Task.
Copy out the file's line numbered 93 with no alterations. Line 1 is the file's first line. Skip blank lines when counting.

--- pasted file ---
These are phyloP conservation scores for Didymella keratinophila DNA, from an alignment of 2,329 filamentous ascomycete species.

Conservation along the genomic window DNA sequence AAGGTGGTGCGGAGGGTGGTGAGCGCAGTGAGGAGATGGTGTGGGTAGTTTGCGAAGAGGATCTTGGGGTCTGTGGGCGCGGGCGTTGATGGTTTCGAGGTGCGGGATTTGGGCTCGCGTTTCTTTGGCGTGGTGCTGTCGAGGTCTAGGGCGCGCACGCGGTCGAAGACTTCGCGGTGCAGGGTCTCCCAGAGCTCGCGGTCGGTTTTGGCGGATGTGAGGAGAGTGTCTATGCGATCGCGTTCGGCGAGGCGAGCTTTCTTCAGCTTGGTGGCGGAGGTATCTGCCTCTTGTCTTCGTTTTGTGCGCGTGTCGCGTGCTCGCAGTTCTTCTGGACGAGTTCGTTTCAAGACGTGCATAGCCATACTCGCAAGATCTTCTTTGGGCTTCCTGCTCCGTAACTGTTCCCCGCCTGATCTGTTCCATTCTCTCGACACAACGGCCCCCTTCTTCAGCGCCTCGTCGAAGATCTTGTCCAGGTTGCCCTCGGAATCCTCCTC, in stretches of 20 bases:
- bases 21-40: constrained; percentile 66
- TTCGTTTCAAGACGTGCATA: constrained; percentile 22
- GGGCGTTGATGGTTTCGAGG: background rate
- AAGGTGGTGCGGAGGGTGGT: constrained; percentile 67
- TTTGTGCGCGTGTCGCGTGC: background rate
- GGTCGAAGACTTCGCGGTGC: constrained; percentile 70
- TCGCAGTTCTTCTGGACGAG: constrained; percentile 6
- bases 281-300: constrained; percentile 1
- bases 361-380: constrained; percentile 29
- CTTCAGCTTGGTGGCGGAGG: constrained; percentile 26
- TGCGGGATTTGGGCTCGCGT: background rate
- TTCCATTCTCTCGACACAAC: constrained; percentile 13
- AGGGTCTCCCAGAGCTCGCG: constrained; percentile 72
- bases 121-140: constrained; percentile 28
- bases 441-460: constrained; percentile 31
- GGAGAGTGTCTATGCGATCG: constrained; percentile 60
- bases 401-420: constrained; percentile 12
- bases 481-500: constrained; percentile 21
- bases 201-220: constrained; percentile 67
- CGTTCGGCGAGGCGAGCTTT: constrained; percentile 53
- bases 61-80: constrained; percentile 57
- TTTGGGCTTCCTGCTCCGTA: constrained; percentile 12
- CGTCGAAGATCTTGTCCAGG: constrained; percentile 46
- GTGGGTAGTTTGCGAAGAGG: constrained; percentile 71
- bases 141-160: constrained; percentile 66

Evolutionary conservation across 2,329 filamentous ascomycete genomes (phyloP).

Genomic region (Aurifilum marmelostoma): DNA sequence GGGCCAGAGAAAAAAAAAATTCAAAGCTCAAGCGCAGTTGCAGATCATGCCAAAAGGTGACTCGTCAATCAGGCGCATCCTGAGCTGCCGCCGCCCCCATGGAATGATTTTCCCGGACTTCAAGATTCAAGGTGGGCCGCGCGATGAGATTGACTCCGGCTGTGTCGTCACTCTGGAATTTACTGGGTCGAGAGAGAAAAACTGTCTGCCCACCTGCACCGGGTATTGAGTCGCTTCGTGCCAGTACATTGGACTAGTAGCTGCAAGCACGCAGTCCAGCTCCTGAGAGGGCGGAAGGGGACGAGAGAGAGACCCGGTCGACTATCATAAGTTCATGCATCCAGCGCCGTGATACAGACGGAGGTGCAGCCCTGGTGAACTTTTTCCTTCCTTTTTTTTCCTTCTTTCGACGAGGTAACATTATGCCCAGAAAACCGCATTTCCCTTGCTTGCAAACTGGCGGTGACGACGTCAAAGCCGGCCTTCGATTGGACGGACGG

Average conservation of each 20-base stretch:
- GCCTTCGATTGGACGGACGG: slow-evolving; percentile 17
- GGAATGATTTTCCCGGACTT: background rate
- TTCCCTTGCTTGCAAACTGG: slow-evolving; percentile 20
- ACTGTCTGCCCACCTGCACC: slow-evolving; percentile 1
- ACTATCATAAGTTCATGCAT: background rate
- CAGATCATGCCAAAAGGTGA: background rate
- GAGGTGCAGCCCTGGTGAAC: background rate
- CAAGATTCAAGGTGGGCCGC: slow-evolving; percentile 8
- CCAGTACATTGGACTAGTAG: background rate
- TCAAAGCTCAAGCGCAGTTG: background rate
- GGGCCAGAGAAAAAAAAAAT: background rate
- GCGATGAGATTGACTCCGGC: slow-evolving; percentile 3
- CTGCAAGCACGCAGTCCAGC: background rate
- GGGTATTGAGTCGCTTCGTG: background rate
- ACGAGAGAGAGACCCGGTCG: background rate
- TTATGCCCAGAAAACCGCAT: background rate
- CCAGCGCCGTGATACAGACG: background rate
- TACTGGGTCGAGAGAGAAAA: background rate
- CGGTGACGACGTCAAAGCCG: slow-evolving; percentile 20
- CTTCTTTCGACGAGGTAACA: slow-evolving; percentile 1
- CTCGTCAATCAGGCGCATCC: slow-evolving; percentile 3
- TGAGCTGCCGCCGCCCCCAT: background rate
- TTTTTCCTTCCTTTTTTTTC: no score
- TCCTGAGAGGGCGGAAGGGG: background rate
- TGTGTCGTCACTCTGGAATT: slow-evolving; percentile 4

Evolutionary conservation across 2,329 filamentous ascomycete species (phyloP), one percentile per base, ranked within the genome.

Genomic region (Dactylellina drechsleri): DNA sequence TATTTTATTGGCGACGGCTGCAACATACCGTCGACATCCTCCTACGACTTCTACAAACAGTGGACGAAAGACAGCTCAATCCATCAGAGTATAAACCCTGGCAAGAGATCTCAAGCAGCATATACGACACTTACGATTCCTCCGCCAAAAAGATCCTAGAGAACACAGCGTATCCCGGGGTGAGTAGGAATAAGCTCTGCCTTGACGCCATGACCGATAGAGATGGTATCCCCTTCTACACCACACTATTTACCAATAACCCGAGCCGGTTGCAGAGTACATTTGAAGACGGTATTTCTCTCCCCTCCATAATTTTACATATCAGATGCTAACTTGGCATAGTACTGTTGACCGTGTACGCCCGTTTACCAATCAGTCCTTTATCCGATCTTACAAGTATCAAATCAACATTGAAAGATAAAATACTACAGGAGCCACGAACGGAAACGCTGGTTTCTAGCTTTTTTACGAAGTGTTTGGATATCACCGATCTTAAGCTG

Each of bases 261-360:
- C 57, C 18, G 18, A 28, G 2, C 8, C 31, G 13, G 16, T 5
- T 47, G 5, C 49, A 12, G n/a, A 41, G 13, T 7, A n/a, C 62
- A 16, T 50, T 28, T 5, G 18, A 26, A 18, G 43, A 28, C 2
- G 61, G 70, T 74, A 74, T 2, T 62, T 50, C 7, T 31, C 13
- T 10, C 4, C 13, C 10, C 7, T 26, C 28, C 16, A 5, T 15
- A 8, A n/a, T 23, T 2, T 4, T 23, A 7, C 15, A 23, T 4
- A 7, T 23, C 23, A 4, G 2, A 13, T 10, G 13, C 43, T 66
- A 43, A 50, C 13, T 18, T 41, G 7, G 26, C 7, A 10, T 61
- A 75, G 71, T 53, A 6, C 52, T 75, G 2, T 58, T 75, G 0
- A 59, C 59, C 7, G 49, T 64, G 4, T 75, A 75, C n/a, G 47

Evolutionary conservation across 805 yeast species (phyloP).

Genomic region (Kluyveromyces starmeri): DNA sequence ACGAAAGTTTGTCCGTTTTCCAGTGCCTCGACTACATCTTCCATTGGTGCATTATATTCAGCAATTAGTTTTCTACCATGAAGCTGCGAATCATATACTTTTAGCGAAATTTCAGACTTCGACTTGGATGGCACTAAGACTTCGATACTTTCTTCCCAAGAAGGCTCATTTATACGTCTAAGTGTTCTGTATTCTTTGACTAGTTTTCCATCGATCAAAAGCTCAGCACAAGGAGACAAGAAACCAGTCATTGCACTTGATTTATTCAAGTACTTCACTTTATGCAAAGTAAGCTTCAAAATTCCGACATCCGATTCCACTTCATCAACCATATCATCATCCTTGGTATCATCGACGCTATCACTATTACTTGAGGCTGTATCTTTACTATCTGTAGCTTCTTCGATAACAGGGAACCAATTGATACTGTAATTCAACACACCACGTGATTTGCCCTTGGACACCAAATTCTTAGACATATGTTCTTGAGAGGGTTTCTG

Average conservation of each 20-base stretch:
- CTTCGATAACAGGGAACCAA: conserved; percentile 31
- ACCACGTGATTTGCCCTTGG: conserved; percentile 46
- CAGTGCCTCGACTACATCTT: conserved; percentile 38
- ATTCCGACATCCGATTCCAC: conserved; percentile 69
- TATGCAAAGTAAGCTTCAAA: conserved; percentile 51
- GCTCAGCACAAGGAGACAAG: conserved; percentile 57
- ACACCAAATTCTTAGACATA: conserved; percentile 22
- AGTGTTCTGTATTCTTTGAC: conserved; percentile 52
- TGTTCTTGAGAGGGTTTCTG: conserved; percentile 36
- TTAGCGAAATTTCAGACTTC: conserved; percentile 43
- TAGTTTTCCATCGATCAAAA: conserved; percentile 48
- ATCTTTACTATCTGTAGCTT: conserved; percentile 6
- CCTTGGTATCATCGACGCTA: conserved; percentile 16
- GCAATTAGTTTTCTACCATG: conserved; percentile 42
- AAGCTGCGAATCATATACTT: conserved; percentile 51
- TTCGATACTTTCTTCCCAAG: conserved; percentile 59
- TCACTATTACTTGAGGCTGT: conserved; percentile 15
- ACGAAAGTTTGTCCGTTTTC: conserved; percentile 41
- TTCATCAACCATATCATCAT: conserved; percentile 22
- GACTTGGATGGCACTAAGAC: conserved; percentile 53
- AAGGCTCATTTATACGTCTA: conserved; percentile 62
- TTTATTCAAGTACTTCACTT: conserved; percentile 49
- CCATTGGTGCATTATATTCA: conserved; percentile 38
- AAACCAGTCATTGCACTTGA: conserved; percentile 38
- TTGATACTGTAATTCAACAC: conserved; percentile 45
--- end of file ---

- TTTATTCAAGTACTTCACTT: conserved; percentile 49